We’re a year into the pandemic from when schools, businesses and most of the country shut down. Some businesses were able to transition in this environment with minimal disruption to productivity, while others weren’t. Your business may be back to operating in the manner it was before everything shut down. As a member of a law firm, we aren’t there, and likely won’t return to how things were at the beginning of March 2020.
Attorneys at our firm were long able to log in remotely from home or elsewhere (or vacation…). Our IT people did amazing work deploying all attorneys, paralegals and staff in a few short days. Having all of our assistants, accounting staff and others work remotely hadn’t been on our radar. Now it will, in part, be our future.
Before the pandemic, my partners and I knew as new attorneys came out of law school, their expectations on how and where they work would be different from those of new attorneys from just a decade ago. Think hoteling offices and hybrid work weeks. The pandemic has accelerated these discussions and when decisions will have to be made.
The main difference is it now involves all employees, not just attorneys. This will result in fundamental changes in how people and teams work. Maybe my team and I will be in the office three days a week and another will be there two, with one day crossing over.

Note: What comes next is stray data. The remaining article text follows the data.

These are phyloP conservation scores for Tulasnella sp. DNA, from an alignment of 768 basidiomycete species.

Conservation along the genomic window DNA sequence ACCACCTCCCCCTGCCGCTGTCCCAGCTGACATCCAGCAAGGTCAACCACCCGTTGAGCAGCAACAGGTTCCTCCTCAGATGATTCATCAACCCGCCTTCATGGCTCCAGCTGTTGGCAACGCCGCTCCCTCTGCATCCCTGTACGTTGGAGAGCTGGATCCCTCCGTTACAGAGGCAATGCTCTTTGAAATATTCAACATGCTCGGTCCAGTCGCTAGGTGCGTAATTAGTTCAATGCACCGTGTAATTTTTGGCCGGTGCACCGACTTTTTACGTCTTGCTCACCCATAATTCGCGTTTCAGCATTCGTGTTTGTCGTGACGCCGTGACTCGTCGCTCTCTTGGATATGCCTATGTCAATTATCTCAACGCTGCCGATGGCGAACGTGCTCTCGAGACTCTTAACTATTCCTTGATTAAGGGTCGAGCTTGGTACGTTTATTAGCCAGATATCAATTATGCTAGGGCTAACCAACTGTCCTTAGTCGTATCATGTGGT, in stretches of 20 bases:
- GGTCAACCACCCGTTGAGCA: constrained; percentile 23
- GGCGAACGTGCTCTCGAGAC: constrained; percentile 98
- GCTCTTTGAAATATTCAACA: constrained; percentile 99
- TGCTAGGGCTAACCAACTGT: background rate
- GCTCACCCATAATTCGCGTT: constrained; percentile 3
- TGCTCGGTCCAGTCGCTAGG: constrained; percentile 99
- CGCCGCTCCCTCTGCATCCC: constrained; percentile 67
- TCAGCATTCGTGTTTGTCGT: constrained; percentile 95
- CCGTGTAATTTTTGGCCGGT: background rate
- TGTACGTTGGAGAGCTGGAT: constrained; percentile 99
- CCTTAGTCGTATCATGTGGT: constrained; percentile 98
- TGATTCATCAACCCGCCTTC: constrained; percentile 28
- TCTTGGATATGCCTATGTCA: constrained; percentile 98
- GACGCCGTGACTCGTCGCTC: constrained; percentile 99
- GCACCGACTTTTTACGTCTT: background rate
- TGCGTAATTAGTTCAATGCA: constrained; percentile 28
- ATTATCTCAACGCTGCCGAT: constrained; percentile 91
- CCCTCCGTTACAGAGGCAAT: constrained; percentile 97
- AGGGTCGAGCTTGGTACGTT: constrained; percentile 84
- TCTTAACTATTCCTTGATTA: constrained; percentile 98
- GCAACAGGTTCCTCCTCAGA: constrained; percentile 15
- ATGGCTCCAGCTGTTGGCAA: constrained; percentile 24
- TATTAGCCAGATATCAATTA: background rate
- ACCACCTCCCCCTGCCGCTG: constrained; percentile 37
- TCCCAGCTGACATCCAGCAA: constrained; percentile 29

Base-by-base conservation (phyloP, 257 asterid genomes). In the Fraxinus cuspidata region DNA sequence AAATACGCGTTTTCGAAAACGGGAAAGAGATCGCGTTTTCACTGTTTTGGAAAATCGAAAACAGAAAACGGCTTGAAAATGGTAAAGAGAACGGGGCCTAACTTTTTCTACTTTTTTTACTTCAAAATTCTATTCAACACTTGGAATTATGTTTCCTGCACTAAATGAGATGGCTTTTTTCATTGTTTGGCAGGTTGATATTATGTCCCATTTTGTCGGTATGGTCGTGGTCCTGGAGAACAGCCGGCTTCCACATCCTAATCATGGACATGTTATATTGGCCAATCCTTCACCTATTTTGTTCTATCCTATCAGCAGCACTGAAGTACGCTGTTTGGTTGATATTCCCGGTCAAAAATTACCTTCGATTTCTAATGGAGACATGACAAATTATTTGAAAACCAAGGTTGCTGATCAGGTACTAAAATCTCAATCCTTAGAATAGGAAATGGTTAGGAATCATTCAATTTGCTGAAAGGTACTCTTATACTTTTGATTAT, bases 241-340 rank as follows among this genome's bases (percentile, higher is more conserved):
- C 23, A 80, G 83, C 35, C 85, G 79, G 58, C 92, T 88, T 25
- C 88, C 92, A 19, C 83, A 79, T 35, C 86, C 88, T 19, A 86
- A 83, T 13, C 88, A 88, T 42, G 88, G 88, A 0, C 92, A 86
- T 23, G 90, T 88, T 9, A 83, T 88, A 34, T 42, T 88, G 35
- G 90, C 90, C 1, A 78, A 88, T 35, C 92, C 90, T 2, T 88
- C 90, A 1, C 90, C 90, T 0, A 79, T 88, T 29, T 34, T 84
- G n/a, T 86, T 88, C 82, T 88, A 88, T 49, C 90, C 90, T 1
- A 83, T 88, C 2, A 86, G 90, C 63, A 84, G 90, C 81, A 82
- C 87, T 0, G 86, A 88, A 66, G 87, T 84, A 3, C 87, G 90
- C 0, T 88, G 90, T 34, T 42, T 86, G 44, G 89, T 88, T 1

Some people would prefer all employees come back five days a week. There is something to be said for what happens when people are in the same office in relation to collaboration, consultation and culture. Those pushing for five days a week are right, as are the those pushing for hybrid schedules for all. There are no easy answers.
Companies have to commit to plan and execute. The current business environment is the future and it is coming at us fast. Many people continue to work remotely and some will never go back to a physical office.
As a business you have to come up with a plan and stick to it, i.e. the equivalent of doing what you say you are going to do. If you don’t, your employees will not trust you and it will affect potential hires in the future.
Part of committing to the current environment is being honest with your employees. This doesn’t mean your company won’t have to adapt as you try new work schedules and ideas. It means you will have to try things and see what works, as well as what doesn’t. Then you will have to keep adjusting, just in a different manner than you may have thought a year ago.
Remember, change, while difficult at times, brings opportunity. Be ready to change or be left behind.